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My uncle died on Tuesday. About a month ago, so I’ve been told, he went deaf, and finding this a curious state, he found a doctor to see what the matter was. Turns out he had tumors in his brain, and they were threatening to squeeze grey matter through his ears like toothpaste from a tube. He had an operation. They pulled a mass from his brain stem, but more tests showed others in his pancreas and liver. On Friday the doctors said there was nothing to do but wait. A rapid transition from life to death, and early too. He was 59.

It’s hard to say how I feel about it. It’s a shame to see a consciousness blink out of existence, but somehow it seems harder for the people still here. My grandmother seeing her first born buried. Grand kids saying bye to grandpa. It’s easy to wonder how it’ll be for me.

I have a student who happens to be a Christian. We get along quite well, have become friends, and talk about a variety of things. Today it was heaven and hell, concepts which are illustrative of hopes and fears of humankind but hollow in the absence of a supernatural universe. What we see is what we get. There’s no god waiting just inside those shimmering gates, arms heavy with a towel and jacket to welcome you in from out of rainy existence. There’s nothing waiting.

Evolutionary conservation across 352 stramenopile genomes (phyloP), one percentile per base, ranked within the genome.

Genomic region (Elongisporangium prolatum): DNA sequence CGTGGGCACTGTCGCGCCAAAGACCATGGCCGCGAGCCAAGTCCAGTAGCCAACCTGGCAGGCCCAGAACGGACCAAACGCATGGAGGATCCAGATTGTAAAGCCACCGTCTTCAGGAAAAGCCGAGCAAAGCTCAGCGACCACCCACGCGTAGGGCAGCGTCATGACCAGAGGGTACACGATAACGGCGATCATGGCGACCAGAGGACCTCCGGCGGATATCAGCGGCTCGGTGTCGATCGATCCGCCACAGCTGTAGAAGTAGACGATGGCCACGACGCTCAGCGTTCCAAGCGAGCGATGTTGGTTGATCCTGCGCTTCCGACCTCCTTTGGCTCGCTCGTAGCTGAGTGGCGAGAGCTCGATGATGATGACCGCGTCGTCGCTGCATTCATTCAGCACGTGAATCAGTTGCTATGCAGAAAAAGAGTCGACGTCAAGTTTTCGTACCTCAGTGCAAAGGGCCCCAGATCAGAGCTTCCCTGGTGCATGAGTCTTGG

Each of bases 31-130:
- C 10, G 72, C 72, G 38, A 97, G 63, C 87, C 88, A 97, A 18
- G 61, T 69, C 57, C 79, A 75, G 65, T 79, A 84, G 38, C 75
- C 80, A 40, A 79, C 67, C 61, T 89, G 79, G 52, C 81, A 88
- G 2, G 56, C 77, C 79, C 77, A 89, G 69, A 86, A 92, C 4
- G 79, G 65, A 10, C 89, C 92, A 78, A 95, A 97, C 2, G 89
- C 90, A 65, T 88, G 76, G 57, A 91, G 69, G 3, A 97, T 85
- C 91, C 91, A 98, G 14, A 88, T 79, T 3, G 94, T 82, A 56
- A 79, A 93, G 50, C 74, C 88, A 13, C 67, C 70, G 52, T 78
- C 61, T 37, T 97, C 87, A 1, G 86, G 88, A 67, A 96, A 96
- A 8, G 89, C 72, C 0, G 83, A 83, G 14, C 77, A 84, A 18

But today we talked about heaven and hell and complications therein, vis-a-vis the guest list and who, according to the adherents of my student’s particular brand of Christianity, is welcomed inside. He had problems with the concept too, but he seemed to be saying that regardless of what you do, only the belief in his Lord and Savior Jesus Christ is enough to get you VIP access to the whole harp-y goodness that is floating on a cloud for all eternity. I am not of that number.

And I didn’t ask him, couldn’t quite bring myself to ask him, this guy I’ve become friends with over the last six months, if he thought I personally was going to slip from my coffin and slide kiddy-park style through the floor, the earth, magma and mantle, and find myself clutched to the bosom of Satan himself, another demigod hard to fathom. I’m afraid the answer might be yes.

There’s no heaven or hell. But I wouldn’t tell my aunt that. I’m not sure what kind of place this earns me, or where. But it’s enough just to stay out of the way.

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